Fresh Off The Boat is a film about the American dream as seen through the eyes of an immigrant, based on the memoir of Chef Eddie Huang. While landing in “the home of the brave,” Eddie’s father pursues his dream, only to watch it slowly devolve into a nightmare when things don’t go as planned. On the other hand, his mother is unimpressed with the changes she has made to her surroundings. Her tenacity keeps her from succumbing to the pressures of western culture.
This is the tale of a Chinese-American family trying to make it in a new city while clinging to their old ways. Despite their best efforts, they can’t break free of the stereotypes that define Asian families and thus make them more relatable. The hilarity increases as they struggle to adjust to their new way of life.
6. Two And a Half Men
When Alan’s marriage ends in divorce and he must leave his home, he seeks refuge in Charlie’s Malibu beach house, which he rents from his inebriated brother. Alan must raise his son Jake during the divorce process, keeping him safe from Charlie’s antics.
Alan is concerned that Charlie will pick up bad habits from his brother and become just like him. After going through the adolescent years, Jake is maturing and starting to ask questions, but no one seems to know exactly what he should say when he becomes aware of how much Jake has learned.
Our heroes Charlie and Alan become closer as the series progresses, and Jake grows in stature while taking lessons from both of them. Even though the brothers are diametrically opposed, they work together to defeat common foes such as their mother and Alan’s ex-wife.
Two And A Half Men is a good choice if you’re looking for something similar to Modern Family.
It’s not clear from the title whether or not this is a family show, but it explores what happens when friends take the place of family as an important influence in your life. The six main characters, each with their own unique characteristics, can be compared to people you know.
Monica is a tough, no-nonsense woman who shares her apartment with Rachel, a newcomer to “living on your own.” Chandler, the group’s sarcastic leader, lives in the same apartment building as Joey, the sweet and innocent kid. Monica’s brother Ross is a dedicated paleontologist who enjoys what he does. Last but not least, we have Phoebe, who never ceases to amaze us with her enigmatic past and singular perspective on life.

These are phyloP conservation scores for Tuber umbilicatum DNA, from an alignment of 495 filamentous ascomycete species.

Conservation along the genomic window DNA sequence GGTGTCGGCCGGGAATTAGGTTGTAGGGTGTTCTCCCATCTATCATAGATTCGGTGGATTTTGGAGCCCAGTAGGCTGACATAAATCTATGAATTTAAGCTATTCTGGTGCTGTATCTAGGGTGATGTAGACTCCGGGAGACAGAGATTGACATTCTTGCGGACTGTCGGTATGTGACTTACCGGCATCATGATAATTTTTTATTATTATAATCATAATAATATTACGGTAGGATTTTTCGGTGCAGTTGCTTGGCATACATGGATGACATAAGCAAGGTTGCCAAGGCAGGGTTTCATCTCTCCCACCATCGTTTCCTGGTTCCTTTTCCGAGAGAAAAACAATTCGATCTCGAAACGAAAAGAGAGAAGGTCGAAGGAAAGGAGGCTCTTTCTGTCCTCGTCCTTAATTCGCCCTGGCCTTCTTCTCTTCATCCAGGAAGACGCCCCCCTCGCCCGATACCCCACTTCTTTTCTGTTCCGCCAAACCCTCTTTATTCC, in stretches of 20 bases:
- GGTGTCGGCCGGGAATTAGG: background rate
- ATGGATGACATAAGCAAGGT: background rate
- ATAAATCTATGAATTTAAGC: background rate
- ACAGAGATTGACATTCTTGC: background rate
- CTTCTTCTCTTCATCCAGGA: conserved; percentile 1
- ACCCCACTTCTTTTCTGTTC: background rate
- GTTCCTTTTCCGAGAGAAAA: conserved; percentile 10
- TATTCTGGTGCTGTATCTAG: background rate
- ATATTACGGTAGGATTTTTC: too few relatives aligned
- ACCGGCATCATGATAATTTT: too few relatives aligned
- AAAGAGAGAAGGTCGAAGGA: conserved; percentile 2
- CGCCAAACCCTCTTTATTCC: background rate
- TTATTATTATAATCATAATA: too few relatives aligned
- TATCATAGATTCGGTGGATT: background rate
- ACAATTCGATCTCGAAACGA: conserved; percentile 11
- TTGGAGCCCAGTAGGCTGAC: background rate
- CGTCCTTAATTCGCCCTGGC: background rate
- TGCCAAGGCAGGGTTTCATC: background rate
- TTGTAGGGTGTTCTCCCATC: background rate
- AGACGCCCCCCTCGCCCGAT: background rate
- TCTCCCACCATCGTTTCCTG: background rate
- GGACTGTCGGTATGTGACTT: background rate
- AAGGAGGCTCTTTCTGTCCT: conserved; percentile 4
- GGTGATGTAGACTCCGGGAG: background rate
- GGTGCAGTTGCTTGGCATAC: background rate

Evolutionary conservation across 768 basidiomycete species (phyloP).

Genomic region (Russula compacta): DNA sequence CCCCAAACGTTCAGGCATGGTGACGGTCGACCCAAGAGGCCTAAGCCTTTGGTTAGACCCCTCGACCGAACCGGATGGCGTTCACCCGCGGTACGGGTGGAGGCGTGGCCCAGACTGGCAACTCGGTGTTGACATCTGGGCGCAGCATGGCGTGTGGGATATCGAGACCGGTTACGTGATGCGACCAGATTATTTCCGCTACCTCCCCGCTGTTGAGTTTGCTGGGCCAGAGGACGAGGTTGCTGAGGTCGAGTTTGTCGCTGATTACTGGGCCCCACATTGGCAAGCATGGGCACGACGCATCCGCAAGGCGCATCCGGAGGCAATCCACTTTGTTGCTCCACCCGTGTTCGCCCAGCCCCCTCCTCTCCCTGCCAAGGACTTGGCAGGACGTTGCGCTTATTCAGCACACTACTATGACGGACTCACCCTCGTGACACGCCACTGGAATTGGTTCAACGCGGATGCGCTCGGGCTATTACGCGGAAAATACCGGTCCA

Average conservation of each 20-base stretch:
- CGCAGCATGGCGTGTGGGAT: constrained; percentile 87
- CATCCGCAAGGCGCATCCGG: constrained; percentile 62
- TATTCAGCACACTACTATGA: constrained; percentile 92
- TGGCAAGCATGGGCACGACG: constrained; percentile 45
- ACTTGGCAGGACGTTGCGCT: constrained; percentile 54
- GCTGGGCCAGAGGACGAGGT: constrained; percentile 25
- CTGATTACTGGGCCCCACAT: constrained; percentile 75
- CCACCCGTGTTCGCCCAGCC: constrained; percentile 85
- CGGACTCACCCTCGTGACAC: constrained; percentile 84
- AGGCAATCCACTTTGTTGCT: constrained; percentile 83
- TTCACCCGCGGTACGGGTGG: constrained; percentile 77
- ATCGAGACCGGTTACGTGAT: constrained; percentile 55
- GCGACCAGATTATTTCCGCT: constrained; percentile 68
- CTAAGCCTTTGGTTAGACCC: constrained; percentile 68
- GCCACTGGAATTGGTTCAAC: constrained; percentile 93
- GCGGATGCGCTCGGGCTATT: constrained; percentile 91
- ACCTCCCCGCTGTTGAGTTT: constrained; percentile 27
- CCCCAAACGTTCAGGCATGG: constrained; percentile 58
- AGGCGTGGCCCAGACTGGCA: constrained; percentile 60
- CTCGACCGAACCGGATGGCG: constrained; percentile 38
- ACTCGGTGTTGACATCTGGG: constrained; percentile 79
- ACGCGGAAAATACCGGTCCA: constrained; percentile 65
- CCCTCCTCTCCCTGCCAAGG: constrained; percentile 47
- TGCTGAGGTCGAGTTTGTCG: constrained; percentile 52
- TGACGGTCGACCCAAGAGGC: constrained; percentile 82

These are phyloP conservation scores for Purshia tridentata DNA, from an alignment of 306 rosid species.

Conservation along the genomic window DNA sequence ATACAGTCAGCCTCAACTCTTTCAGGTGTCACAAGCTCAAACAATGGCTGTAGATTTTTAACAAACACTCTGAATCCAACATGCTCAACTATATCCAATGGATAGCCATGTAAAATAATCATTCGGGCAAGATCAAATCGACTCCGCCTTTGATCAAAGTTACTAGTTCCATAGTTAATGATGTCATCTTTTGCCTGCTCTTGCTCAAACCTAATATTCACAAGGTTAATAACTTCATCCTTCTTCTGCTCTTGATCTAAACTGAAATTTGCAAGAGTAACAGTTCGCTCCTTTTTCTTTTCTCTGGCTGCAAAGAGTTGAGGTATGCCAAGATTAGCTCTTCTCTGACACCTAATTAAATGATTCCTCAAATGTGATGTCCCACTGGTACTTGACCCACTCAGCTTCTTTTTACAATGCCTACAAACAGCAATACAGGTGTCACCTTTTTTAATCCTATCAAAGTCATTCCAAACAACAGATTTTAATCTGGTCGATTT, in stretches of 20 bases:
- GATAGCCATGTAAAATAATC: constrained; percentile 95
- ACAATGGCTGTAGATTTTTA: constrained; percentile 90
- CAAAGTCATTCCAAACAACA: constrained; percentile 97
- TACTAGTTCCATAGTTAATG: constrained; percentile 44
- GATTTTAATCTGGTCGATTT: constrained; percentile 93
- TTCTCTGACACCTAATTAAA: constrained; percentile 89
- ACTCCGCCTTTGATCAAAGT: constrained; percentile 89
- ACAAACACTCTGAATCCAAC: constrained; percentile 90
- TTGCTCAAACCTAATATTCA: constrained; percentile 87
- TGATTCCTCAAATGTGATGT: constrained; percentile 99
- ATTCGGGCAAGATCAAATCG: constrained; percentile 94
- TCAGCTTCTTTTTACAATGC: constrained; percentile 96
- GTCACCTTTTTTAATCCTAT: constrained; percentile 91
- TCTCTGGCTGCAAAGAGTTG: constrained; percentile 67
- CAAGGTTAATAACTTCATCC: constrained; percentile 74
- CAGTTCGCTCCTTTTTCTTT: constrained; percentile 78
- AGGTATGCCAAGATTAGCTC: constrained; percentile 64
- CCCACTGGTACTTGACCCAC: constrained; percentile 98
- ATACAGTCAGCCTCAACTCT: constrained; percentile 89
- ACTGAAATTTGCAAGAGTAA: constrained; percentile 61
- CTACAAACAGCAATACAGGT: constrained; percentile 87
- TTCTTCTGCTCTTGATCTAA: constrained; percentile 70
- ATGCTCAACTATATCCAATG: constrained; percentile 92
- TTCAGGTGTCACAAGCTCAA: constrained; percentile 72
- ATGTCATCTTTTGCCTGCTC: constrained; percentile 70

A fascinating aspect of the group’s behavior is how they’re all trying to fill the void left by a strange family custom by exchanging stories with one another. When we see these people in Central Perk drinking coffee and chilling out, we want to be friends with them.
8. Parks And Recreation
Parks and Recreation, a spinoff of The Office, is produced by the same people who brought you The Office. Shows like The Office, which have a wide range of characters and a distinct comedic style, have a tough time entertaining their audiences. Leslie Knope is the head of a parks and recreation department, and she has the difficult task of inspiring her employees by showing them their value in the workplace.
Inside a government agency, we see the politics at work, as well as the lengthy procedures required to complete even the most basic of tasks. However, despite these insignificant roadblocks, employees continue to report to work, do the bare minimum, and refuse to put forth any additional effort in order to make their jobs more interesting.
9. Family Guy
With its unapologetic sense of humor, Family Guy, created by Seth MacFarlane, who also provides a number of voiceovers for the series, is another animated series that regularly causes outrage.
In today’s “politically incorrect” world, Peter and Lois are struggling to instill good morals in their three children. When things start to get out of hand, awkward teenagers Meg and Chris are the only ones who can hold it all together. While Stewie poses a threat because he plots to murder his mother whenever he gets the chance, Brian, the talking dog, foils his evil plans by intervening before they can be carried out.